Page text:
UCLA still managed to go 6-6 and defeat a No. 10 California during the season and shutout No.9 Oregon to highlight the season. The Bruins also nearly upset No. 9 Arizona that season despite playing with third string quarterback Osaar Rasshan. Dorrell was dismissed as head coach after a 24-7 loss to No. 8 USC in the Bruins season-finale.
Dorrell spent three years as the Denver Broncos receivers coach in 2000-2002 under head coach Mike Shanahan. Dorrell's first season included a potent 1-2 punch as Rod Smith and Ed McCaffrey became just the second set of receivers in league history to post 100 receptions in a season. The duo also combined for 1,919 yards and 17 touchdowns as the Broncos went 11-5 and reached the AFC playoffs as a wildcard.
Smith went on to post two more 1,000 yard seasons under Dorrell while McCaffrey rebounded from a injury plagued 2001 to haul in over 900 yards in 2002. Smith was named a Pro Bowler twice and McCaffrey got the nod once under Dorrell's time with Denver.
Dorrell has served as an offensive coordinator at the college level for seven seasons, all coming early in his coaching career. He got his start as a coordinator in 1990 at Northern Arizona. The Lumberjacks offense set or broke school records during his two years under head coach Steve Axman. It was there that he met Derek Mason, who was playing as a corner for the Lumberjacks at the time.
After spending three successful years as a receivers coach at both Colorado and Arizona State, Dorrell emerged as a play-caller in 1995 under former college teammate and new Colorado head coach Rick Neuheisel.
The Buffs came out of the gates on fire during that debut season, averaging 43.6 points per game while going 5-0 with wins over No.3 Texas A&M and at 10th ranked Oklahoma. Colorado went on to also defeat No. 7 Kansas State and No. 12 Oregon in the Cotton Bowl to finish 10-2 and ranked 5th in the final AP poll. Colorado averaged 37 points game overall that season and were led by quarterbacks John Hessler and Koy Detmer whom combined for 3,237 yards and 28 touchdowns against 11 interceptions. The offense also featured 1,000 yard receiver Rae Carruth and all-purpose running back Herchell Troutman.
The Buffaloes started off the 1996 season ranked 5th in the country and went 10-2 with its only losses coming to 4th ranked Nebraska and 11th ranked Michigan. Detmer passed for 3,156 yards and 22 touchdowns as the full-time starter while Carruth and Phil Savoy combined for over 1,700 yards receiving and Troutman posted another 1,000 yard all-purpose season. Colorado ranked No. 8 in the final AP poll.
Colorado went 13-10 in Dorrell's final two seasons in Boulder, highlighted by a 8-4 season in 1998 that included wins over No. 15 Colorado State and No. 21 Oregon.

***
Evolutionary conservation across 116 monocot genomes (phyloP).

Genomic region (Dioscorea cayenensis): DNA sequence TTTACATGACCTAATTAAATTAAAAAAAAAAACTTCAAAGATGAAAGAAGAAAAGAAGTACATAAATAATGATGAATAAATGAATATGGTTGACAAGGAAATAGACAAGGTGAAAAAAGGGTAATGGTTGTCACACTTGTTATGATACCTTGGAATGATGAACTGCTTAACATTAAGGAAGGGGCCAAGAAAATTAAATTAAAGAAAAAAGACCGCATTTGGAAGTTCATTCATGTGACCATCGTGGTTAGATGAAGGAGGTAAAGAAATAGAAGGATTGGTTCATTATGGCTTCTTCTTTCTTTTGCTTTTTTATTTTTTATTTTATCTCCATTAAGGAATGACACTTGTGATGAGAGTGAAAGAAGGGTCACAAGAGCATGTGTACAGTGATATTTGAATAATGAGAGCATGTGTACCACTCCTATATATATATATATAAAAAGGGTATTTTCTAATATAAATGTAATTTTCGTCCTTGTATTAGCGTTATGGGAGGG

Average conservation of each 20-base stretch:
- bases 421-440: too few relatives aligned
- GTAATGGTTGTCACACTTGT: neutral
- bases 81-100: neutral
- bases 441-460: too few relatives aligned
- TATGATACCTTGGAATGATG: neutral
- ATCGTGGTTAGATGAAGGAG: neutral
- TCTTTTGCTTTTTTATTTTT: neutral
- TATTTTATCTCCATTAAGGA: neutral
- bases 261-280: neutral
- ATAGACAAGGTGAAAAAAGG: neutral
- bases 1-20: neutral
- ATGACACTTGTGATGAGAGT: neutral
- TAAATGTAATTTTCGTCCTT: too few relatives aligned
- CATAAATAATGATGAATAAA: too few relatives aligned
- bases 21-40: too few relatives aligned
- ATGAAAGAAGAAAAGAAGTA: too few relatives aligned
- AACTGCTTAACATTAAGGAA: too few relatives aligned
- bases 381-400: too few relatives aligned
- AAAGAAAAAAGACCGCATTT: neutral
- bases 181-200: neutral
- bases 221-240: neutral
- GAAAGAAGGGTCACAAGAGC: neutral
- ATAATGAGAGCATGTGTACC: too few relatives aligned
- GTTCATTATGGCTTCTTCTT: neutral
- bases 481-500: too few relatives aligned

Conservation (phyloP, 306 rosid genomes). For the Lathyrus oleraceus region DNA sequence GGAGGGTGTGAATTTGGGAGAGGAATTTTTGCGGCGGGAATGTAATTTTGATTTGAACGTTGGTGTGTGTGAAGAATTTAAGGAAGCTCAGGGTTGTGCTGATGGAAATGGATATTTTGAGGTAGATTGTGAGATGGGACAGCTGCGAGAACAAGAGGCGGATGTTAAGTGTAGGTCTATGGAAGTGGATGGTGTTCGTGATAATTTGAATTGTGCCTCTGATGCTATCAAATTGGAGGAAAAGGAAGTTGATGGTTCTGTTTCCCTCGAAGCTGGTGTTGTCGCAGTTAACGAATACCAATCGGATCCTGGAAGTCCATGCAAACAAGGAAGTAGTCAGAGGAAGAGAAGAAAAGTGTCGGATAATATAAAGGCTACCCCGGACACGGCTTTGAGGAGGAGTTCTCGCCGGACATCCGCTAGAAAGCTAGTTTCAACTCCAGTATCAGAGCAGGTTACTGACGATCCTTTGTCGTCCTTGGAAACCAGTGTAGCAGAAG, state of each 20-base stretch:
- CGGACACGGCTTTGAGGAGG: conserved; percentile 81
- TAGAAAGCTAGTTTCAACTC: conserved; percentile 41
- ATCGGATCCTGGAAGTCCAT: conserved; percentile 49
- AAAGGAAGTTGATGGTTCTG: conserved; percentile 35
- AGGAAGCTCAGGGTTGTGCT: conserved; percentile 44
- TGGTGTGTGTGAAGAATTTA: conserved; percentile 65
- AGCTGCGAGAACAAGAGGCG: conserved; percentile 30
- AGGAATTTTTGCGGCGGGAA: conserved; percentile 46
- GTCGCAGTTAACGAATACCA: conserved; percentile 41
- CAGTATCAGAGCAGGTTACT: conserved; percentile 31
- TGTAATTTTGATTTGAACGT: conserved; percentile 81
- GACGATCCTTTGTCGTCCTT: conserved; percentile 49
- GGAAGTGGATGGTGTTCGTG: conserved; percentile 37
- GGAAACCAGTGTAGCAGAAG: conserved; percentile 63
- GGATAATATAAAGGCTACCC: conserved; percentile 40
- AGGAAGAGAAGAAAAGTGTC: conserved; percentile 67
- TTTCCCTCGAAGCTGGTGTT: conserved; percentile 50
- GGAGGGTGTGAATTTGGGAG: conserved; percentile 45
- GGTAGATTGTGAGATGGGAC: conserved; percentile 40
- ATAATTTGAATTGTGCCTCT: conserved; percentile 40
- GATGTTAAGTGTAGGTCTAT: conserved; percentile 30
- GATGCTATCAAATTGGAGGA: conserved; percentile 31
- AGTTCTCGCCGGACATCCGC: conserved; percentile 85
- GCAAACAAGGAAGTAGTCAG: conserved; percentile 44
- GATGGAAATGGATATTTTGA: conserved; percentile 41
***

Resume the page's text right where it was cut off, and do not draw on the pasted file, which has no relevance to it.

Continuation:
He spent the 1999 season as the offensive coordinator at Washington after Neuheisel took over as Huskies head coach. The Huskies averaged nearly 28 points per game through a 7-4 regular season, highlighted by wins over ranked teams Oregon and Stanford. Dorrell's offense featured a balanced passing attack as five players posted 200 receiving yards or more, led by Gerald Harris' 571 and Chris Juergens' 516. Three players also rushed for 400 yards or more during the season.
Dorrell starred at receiver for UCLA in the 1980's, posting 1,517 yards on 108 receptions. A part of three Rose Bowl winning teams under head coach Terry Donahue, Dorrell went on to spend some time with the Dallas Cowboys before moving on to coaching.
With a heavy background in the West Coast, Pro-Style offense, Dorrell is likely to establish a balanced passed attack with a versatile running game. Some of the basic principles of Dorrell's offense will likely fall in line with the Commodores former offensive philosophy under James Franklin.
Mason has also hired San Jose State defensive coordinator Kenwick Thompson according to various reports, including Pete Roussell of CoachingSearch.com. He's expected to coach the Commodores outside linebackers.
He comes to Vanderbilt with a heavy background as a linebacker coach, specializing in the 3-4. The Houston native gained notoriety as the recruiting coordinator, associate head coach and linebackers coach at Cal for six years prior to coming back to San Jose.
Spearheading the Golden Bears recruiting effort, Thompson was recognized by many as a Top 25 national recruiter while securing several Top 25 recruiting classes. The 2010 signing class was ranked 11th by Rivals.com, the second highest ranking for the Golden Bears during the networks existence. Cal also had classes that ranked 17th and 23rd respectively with Thompson's help.
Known as a high-energy coach, Thompson mentored several exceptional linebackers at Cal including future pros Mychal Kendricks, the 2011 Pac 12 Defensive Player of the Year, Mike Mohamed and D.J. Holt.
Thompson worked six years at San Jose State previously, primarily as a linebackers and defensive coach under Fitz Hill and later Dick Tomey. The highlight of his term in San Jose came in 2006 when the Spartans went 9-4 and won the New Mexico Bowl.
He spent seven years at Texas Southern and began his coaching career at his alma mater, Harding University.
Mason is expected to fill a few more spots on his staff in the coming days, including a defensive backs coach.